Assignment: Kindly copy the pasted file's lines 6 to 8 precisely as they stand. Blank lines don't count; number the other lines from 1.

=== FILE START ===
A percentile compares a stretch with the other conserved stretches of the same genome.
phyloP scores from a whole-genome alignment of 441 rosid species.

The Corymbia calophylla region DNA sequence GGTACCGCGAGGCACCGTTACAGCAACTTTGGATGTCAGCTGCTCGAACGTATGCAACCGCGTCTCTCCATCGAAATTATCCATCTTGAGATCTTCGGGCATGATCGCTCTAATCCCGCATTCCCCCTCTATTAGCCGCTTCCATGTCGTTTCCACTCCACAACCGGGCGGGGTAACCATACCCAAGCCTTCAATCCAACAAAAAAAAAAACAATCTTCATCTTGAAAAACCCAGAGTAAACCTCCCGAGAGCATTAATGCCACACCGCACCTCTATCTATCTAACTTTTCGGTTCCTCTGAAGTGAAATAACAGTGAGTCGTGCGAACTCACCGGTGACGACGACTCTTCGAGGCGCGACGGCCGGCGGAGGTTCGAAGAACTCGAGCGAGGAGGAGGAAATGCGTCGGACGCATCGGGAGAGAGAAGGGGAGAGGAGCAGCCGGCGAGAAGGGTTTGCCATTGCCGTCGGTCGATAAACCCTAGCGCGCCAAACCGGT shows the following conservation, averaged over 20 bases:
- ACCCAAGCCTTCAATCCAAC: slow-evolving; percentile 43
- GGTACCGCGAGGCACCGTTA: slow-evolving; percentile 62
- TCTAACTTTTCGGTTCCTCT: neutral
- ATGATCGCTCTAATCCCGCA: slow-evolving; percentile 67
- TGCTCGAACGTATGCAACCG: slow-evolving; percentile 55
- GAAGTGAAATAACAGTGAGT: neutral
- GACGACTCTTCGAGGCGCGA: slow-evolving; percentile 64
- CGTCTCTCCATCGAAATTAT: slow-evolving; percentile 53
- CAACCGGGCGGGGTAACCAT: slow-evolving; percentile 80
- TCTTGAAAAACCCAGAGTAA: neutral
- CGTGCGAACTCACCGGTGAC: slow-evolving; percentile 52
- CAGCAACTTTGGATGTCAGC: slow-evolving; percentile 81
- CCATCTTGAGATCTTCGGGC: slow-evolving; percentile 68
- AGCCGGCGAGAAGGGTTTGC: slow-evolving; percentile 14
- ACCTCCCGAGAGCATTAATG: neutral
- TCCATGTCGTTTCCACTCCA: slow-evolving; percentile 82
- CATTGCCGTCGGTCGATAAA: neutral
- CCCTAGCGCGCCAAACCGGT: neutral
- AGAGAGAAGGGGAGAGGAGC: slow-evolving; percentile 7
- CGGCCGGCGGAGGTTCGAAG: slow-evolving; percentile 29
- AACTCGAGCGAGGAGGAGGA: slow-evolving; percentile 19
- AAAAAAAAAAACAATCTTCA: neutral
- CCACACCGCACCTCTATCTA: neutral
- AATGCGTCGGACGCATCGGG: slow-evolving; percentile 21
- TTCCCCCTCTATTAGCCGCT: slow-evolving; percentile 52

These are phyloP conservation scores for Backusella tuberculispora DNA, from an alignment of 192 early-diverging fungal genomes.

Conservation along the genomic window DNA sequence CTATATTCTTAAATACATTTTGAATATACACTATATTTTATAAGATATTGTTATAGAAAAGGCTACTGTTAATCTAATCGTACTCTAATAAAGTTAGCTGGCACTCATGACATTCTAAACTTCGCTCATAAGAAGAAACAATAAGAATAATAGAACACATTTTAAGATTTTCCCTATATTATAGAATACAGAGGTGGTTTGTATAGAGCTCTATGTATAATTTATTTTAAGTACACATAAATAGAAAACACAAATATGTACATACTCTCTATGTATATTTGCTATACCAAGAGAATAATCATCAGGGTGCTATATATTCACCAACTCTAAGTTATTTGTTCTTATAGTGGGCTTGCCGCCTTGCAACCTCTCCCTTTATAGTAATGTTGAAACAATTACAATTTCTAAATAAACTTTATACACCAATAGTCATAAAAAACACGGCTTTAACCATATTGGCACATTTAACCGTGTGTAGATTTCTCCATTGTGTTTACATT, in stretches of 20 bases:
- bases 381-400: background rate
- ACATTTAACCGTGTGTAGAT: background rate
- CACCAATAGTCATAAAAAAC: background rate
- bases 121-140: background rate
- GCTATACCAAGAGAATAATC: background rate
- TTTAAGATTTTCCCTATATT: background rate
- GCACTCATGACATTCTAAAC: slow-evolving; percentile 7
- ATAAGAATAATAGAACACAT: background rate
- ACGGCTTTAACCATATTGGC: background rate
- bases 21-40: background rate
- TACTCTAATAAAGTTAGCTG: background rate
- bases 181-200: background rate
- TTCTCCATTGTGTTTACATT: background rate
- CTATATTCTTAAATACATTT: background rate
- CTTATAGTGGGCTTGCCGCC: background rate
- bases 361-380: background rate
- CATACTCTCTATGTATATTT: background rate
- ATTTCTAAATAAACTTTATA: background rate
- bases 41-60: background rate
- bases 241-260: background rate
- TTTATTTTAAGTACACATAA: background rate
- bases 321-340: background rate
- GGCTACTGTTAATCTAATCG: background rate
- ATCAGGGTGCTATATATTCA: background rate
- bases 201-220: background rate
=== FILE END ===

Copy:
- TCTAACTTTTCGGTTCCTCT: neutral
- ATGATCGCTCTAATCCCGCA: slow-evolving; percentile 67
- TGCTCGAACGTATGCAACCG: slow-evolving; percentile 55